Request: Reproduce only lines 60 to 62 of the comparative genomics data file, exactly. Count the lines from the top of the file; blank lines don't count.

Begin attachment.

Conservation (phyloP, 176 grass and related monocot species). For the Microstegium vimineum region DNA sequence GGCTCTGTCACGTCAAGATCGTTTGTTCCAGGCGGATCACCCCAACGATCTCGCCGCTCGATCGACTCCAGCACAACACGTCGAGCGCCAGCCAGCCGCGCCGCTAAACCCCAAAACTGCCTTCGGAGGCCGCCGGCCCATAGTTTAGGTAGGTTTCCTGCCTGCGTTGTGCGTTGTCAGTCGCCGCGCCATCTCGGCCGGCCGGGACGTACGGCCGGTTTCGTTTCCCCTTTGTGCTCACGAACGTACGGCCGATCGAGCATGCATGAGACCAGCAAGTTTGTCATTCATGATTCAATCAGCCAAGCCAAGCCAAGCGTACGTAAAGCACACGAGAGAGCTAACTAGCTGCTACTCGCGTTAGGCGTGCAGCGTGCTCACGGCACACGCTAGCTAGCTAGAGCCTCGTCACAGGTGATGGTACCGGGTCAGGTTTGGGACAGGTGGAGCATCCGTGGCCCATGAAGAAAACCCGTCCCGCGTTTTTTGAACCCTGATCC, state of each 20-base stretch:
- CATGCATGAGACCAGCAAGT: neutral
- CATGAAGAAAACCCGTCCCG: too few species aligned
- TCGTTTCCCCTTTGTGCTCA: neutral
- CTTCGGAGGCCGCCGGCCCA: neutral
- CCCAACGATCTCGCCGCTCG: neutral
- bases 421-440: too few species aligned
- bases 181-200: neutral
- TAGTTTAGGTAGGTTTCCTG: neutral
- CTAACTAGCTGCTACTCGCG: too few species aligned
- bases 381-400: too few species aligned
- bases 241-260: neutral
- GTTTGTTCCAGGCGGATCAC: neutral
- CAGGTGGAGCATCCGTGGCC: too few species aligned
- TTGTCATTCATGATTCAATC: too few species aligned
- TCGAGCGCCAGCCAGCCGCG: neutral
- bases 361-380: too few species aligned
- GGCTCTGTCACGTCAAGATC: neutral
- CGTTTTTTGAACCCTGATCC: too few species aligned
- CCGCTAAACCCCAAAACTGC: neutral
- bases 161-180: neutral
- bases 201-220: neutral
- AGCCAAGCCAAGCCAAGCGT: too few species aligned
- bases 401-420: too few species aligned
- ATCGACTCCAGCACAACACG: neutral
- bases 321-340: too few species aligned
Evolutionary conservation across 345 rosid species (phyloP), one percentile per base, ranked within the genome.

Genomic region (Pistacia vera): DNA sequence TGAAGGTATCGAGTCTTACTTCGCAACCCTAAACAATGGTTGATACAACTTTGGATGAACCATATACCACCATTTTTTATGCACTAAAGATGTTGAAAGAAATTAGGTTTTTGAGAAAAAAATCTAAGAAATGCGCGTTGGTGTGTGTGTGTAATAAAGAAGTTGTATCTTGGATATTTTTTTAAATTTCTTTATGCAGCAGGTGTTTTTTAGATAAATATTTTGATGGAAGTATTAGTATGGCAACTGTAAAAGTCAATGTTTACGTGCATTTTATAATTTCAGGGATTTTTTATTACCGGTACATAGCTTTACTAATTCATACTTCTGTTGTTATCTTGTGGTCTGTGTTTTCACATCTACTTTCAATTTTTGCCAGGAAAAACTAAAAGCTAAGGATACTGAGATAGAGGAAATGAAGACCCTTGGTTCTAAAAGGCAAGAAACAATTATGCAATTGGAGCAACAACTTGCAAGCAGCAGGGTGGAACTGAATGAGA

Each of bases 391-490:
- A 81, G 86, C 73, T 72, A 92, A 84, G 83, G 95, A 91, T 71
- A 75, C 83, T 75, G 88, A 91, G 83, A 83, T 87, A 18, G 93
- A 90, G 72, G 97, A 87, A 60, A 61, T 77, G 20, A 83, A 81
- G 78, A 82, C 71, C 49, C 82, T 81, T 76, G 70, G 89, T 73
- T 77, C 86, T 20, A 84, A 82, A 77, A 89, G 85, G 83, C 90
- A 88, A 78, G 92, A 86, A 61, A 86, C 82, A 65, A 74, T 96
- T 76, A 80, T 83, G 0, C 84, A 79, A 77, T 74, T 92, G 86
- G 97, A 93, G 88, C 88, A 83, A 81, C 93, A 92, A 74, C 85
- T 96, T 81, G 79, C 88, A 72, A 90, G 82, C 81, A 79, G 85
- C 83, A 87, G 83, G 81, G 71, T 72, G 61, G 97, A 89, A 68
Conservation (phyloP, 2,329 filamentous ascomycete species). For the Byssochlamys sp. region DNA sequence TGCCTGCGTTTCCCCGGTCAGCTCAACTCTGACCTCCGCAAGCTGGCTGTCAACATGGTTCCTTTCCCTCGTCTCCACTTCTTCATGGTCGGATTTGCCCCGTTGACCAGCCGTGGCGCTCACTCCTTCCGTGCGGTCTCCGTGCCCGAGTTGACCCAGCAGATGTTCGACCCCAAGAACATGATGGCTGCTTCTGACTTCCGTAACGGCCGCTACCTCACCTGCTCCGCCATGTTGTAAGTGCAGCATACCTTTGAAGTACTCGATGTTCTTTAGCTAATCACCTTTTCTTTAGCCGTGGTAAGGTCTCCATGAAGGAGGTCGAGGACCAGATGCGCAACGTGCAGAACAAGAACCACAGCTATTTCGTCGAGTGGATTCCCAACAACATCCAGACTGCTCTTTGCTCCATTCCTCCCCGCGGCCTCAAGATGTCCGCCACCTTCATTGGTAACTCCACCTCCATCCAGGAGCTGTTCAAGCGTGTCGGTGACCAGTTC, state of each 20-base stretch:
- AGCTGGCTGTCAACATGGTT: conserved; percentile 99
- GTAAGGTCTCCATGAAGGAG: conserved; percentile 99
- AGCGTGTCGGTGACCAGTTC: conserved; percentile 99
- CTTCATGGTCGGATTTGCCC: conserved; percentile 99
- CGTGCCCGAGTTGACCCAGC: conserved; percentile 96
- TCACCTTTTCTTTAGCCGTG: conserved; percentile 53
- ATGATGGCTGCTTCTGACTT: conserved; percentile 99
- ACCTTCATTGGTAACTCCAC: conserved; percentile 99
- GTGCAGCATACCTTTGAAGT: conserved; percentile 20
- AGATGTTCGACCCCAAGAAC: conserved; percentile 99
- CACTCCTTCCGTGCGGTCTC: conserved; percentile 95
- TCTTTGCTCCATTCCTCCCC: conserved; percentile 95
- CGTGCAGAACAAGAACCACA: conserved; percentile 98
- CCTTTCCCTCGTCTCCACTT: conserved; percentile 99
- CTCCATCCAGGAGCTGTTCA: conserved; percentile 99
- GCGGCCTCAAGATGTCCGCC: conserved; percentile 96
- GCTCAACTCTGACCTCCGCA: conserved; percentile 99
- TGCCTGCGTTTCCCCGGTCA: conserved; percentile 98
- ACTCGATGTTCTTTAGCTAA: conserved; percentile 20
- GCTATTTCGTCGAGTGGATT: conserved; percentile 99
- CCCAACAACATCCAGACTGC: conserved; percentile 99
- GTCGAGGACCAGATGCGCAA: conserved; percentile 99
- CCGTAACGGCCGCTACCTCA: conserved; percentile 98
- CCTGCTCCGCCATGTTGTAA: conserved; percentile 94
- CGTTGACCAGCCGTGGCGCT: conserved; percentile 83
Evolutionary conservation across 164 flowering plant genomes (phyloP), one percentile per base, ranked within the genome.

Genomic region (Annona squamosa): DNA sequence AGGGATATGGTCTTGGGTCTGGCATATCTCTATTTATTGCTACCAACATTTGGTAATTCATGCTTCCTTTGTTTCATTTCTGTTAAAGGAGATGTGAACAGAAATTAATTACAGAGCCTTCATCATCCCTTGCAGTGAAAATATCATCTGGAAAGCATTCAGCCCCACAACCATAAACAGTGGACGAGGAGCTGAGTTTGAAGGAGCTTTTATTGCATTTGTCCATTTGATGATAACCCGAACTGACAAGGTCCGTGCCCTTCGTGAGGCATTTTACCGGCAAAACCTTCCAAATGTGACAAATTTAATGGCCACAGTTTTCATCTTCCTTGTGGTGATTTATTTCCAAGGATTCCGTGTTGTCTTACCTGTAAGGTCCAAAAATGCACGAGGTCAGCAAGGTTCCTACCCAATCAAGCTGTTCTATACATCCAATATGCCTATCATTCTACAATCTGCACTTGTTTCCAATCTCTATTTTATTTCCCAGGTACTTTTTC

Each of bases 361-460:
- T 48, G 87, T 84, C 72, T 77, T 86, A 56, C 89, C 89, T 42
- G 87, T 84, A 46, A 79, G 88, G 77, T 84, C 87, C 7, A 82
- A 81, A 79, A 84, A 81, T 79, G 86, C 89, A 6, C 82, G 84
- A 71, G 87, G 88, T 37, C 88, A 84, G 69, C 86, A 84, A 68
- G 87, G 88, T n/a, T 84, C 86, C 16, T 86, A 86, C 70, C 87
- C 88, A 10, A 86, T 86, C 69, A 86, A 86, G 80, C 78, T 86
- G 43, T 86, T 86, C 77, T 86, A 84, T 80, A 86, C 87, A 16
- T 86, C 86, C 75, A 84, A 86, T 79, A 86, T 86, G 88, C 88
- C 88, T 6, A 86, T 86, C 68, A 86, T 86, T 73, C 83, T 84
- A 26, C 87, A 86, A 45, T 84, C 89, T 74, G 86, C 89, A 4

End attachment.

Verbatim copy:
- GCTATTTCGTCGAGTGGATT: conserved; percentile 99
- CCCAACAACATCCAGACTGC: conserved; percentile 99
- GTCGAGGACCAGATGCGCAA: conserved; percentile 99